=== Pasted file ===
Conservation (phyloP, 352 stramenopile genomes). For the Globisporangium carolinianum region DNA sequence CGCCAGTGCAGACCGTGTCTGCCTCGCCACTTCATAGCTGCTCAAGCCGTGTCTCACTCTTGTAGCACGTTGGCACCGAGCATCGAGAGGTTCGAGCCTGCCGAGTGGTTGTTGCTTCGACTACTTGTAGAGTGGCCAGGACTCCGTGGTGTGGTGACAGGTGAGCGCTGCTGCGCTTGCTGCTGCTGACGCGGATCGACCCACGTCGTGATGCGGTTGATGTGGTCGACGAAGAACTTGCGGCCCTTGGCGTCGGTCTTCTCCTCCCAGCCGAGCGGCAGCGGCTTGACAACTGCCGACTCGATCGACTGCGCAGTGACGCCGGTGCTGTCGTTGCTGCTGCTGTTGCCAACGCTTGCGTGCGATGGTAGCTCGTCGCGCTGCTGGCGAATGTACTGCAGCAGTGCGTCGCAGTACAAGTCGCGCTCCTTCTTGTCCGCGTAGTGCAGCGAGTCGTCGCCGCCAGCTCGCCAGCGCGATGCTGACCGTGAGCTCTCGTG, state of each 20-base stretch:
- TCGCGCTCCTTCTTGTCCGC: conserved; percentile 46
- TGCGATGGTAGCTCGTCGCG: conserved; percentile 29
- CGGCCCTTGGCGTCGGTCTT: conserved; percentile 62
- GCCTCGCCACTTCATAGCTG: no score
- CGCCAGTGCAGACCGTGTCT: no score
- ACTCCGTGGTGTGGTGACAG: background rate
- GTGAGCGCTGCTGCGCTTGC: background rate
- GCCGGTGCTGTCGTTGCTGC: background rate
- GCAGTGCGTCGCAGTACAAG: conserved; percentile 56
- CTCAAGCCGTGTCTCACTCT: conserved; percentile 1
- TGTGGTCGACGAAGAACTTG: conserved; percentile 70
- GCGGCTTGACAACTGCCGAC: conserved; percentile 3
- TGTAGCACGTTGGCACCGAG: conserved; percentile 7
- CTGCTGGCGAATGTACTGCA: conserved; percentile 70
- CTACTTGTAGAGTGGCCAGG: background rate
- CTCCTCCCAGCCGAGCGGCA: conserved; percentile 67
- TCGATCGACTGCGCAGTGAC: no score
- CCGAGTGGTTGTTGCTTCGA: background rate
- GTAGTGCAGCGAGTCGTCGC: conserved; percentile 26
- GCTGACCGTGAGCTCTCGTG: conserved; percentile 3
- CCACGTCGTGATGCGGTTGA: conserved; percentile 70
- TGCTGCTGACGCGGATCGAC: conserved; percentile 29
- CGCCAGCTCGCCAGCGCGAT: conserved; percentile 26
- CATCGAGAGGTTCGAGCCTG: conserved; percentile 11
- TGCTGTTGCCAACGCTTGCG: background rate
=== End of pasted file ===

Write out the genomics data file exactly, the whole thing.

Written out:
Conservation (phyloP, 352 stramenopile genomes). For the Globisporangium carolinianum region DNA sequence CGCCAGTGCAGACCGTGTCTGCCTCGCCACTTCATAGCTGCTCAAGCCGTGTCTCACTCTTGTAGCACGTTGGCACCGAGCATCGAGAGGTTCGAGCCTGCCGAGTGGTTGTTGCTTCGACTACTTGTAGAGTGGCCAGGACTCCGTGGTGTGGTGACAGGTGAGCGCTGCTGCGCTTGCTGCTGCTGACGCGGATCGACCCACGTCGTGATGCGGTTGATGTGGTCGACGAAGAACTTGCGGCCCTTGGCGTCGGTCTTCTCCTCCCAGCCGAGCGGCAGCGGCTTGACAACTGCCGACTCGATCGACTGCGCAGTGACGCCGGTGCTGTCGTTGCTGCTGCTGTTGCCAACGCTTGCGTGCGATGGTAGCTCGTCGCGCTGCTGGCGAATGTACTGCAGCAGTGCGTCGCAGTACAAGTCGCGCTCCTTCTTGTCCGCGTAGTGCAGCGAGTCGTCGCCGCCAGCTCGCCAGCGCGATGCTGACCGTGAGCTCTCGTG, state of each 20-base stretch:
- TCGCGCTCCTTCTTGTCCGC: conserved; percentile 46
- TGCGATGGTAGCTCGTCGCG: conserved; percentile 29
- CGGCCCTTGGCGTCGGTCTT: conserved; percentile 62
- GCCTCGCCACTTCATAGCTG: no score
- CGCCAGTGCAGACCGTGTCT: no score
- ACTCCGTGGTGTGGTGACAG: background rate
- GTGAGCGCTGCTGCGCTTGC: background rate
- GCCGGTGCTGTCGTTGCTGC: background rate
- GCAGTGCGTCGCAGTACAAG: conserved; percentile 56
- CTCAAGCCGTGTCTCACTCT: conserved; percentile 1
- TGTGGTCGACGAAGAACTTG: conserved; percentile 70
- GCGGCTTGACAACTGCCGAC: conserved; percentile 3
- TGTAGCACGTTGGCACCGAG: conserved; percentile 7
- CTGCTGGCGAATGTACTGCA: conserved; percentile 70
- CTACTTGTAGAGTGGCCAGG: background rate
- CTCCTCCCAGCCGAGCGGCA: conserved; percentile 67
- TCGATCGACTGCGCAGTGAC: no score
- CCGAGTGGTTGTTGCTTCGA: background rate
- GTAGTGCAGCGAGTCGTCGC: conserved; percentile 26
- GCTGACCGTGAGCTCTCGTG: conserved; percentile 3
- CCACGTCGTGATGCGGTTGA: conserved; percentile 70
- TGCTGCTGACGCGGATCGAC: conserved; percentile 29
- CGCCAGCTCGCCAGCGCGAT: conserved; percentile 26
- CATCGAGAGGTTCGAGCCTG: conserved; percentile 11
- TGCTGTTGCCAACGCTTGCG: background rate